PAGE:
Use Your Noodle 5 Transcript

The Kitchen / Pantry / Center of the Earth

    If you're a fan of this program, you know full well that we've committed several of our episodes to exploring and exploiting the culinary virtues of dry pastas mostly in the Italian style*. Now what's really interesting about Italian pastas is that the parts list, the ingredients, are almost always the same: there's hard durum wheat, there's water and the occasional egg. And that's, well, pretty much it. What really differentiates all of these pastas is not the ingredient as much as the shape, each one finally tuned to match, say, a broth, or chunky ragù, butter, cheese, oil, etc. And that is all fine. But truth is, noodles and noodle-like devices can hail from other sources. You just have to know where to look.
    [squeezes behind his pull out pantry to reveal a vast interior and very lengthy pantry, he eventually arrives at a decent hole, dons a hardhat and begins downward, mumbling to self] Alright. Just get down this. Don't, don't look down. Don't look down. That's okay. Just keep going. [he passes through many layers of earth] 1,750 ... keep going. Just keep going. I wish these things were padded. ... claustrophobia ... [mumbles] okay ... [he eventually emerges into a similar pantry on the other side of the earth]**

Asian Pantry

    The truth is, most of the world's noodles are conceived, cooked and consumed in Asia. Where we now know due to recent archeological finds, that noodles have been consumed for more than 4,000 years, longer than anywhere else on the planet. Mi dispiace modo Italia. [Sorry, all you Italians.] And the source material for these noodles is just astoundingly diverse.

87.2 hours later

    By the way, I'd be happy to sell you plans, you know, for your own passage way through the center of the earth. But truth is, most of us already have easy access to a plethora of Asian noodles via our local megamart or, of course, our local Asian grocery. Either of which are chock full of ...

[Good Eats theme]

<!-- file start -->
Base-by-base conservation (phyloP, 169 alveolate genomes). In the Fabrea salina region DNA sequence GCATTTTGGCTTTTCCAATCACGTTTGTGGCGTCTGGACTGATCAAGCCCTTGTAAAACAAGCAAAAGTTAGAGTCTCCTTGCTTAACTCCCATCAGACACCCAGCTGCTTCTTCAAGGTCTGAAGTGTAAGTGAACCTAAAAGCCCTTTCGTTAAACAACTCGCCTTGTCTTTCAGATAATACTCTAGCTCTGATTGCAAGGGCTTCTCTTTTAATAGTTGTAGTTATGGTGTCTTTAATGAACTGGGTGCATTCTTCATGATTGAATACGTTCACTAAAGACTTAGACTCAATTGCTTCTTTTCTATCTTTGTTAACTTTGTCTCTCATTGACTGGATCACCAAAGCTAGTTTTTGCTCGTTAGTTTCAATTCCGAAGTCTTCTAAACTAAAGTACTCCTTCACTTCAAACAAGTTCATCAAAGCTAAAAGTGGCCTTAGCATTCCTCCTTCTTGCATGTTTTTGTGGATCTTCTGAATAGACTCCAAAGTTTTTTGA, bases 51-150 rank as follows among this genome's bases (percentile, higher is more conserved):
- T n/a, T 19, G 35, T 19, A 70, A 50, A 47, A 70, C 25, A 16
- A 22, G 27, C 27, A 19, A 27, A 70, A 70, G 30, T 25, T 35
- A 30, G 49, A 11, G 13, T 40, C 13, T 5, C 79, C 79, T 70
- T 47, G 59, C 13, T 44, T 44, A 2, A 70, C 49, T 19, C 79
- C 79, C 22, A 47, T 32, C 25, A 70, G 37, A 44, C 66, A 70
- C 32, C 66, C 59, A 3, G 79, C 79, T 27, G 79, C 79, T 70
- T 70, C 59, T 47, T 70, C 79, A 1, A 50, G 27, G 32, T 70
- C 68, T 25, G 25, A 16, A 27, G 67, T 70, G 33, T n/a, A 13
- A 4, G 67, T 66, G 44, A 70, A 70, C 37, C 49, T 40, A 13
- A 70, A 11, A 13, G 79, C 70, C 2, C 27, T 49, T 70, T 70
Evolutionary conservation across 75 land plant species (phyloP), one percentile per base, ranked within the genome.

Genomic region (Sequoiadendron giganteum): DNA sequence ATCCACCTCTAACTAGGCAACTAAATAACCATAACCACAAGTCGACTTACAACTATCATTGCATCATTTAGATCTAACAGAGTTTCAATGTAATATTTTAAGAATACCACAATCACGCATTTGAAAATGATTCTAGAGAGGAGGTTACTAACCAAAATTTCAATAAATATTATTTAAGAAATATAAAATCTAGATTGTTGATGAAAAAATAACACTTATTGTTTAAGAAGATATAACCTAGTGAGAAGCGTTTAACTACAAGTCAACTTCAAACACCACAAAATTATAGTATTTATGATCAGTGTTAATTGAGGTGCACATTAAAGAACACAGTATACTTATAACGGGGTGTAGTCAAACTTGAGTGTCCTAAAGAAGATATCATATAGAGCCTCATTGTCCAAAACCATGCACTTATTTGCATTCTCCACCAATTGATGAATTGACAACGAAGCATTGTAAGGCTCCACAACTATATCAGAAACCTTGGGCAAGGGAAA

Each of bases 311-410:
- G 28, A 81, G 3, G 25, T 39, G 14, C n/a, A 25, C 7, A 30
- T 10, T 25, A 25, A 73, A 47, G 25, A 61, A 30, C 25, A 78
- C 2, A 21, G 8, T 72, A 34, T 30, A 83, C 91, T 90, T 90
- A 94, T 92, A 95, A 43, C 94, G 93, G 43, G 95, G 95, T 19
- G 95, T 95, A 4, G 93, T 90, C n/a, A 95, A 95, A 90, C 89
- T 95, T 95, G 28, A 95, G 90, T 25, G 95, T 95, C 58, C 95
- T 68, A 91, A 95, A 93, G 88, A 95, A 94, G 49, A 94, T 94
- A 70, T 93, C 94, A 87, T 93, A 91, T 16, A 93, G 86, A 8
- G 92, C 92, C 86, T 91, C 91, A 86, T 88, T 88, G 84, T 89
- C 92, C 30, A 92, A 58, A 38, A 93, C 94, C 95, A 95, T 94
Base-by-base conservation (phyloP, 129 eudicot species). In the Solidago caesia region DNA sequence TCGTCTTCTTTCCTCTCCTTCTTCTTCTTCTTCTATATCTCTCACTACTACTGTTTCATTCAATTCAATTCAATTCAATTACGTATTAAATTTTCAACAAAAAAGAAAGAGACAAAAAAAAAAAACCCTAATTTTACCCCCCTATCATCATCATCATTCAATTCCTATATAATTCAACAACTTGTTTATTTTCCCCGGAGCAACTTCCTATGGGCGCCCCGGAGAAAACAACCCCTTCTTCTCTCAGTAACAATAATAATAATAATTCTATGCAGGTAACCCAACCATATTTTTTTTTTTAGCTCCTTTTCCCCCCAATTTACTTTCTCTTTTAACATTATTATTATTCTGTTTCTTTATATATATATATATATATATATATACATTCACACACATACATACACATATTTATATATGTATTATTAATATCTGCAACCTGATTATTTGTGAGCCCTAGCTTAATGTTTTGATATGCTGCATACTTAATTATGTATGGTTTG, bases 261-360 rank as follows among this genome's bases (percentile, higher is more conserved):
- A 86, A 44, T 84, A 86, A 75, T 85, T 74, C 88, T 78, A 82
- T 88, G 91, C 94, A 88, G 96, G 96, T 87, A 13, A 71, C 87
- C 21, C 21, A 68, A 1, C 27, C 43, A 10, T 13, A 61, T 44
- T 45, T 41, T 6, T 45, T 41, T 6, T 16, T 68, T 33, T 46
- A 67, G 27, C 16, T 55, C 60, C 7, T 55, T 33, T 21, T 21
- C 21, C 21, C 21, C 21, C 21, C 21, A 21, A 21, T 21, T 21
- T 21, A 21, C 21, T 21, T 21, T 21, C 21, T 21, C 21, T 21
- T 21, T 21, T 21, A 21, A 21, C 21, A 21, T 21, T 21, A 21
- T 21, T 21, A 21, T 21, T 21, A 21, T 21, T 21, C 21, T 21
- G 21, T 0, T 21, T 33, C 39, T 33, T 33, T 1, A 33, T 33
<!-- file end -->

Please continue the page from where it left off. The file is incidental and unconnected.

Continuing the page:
Asian Market

GUEST: Samurai Counter Attendant

    The first time you poke your head into a well stocked Asian noodle aisle, you can expect to be a little intimidated. After all you could come face-to-face with hundreds of different noodle styles from maybe, I don't know, eight different countries maybe a dozen different culinary sub-cultures. You're not going to be able to read most of the packages. The words you can read you can't pronounce. And the words you can pronouncelike, say, "stick", "thread", "noodle", "vermicelli"probably aren't going to mean anything because manufactures change them up willy-nilly. There's no standardization.
    The exception would be Japanese noodles. They're usually in English and they're very standardized, alright? "Udons" are udons and "soba" are soba. But alas, Japanese noodles are another show.

    Today we are going to dive into the far murkier water that is the Chinese noodle, the Vietnamese noodle, the Thai noodle. And when it comes to these, I suggest you forget everything that you see on the package except for the major source of starch which is always going to be in English. It is the law. And they're going to be three big ones, okay? They're going to be wheat noodles. They're going to be rice noodles. And they're going to be bean noodles. Alright.


    Now the wheat noodles will include a majority of the Chinese style noodles such as lo mein and ramen—and yes, those are actually Chinese. More on that later.

    Now, rice noodles. Far more complex. Take a look at this package. Look at this. Look at this. [pointing to various words in another language] Now, forget this. Forget this. Forget that. And that Tiger? There's no tiger in this, okay? All you need to look for is the word "rice", okay? And know that this rice noodle [starts pointing at different brands] and this rice noodle and this rice noodle and even these wrappers are all made out of the exact same stuff. In fact, many of these noodles will appear together in the very same application. You will soon see that.


    Now, when we are talking about bean based noodles, we are of course speaking of mung beans. Now most of us are familiar with mung bean sprouts which are an excellent source of protein. But the noodles are actually made from the ground, dried beans.

AB: Yes, I'm gonna buy something. I always do, don't I? Just don't push me, okay?

    Thicker bean based noodles are often referred to as "cellophane" because they are indeed translucent in their dried state. My actual favorites, however, are the bean threads. Highly versatile which you'll soon see.
    Oh, while you're here you might want to stock up on some Asian noodle allies. For instance, rice wine vinegar always very, very useful stuff as is plain old rice wine. But never buy the sweet kind. Always just go for the standard issue. A couple of oils, sesame oil. Very, very valuable flavorful stuff. I use that in a lot of dishes, as well as chili oil. Yeah, it's hot. But it's not too hot. Trust me on that. You're also going to want something that is hot. This is called "sambal". It is a chili-garlic paste. A really quite of ubiquitous in Asian cuisine. And, of course, soy sauce. I prefer the low sodium version. But that is completely up to you.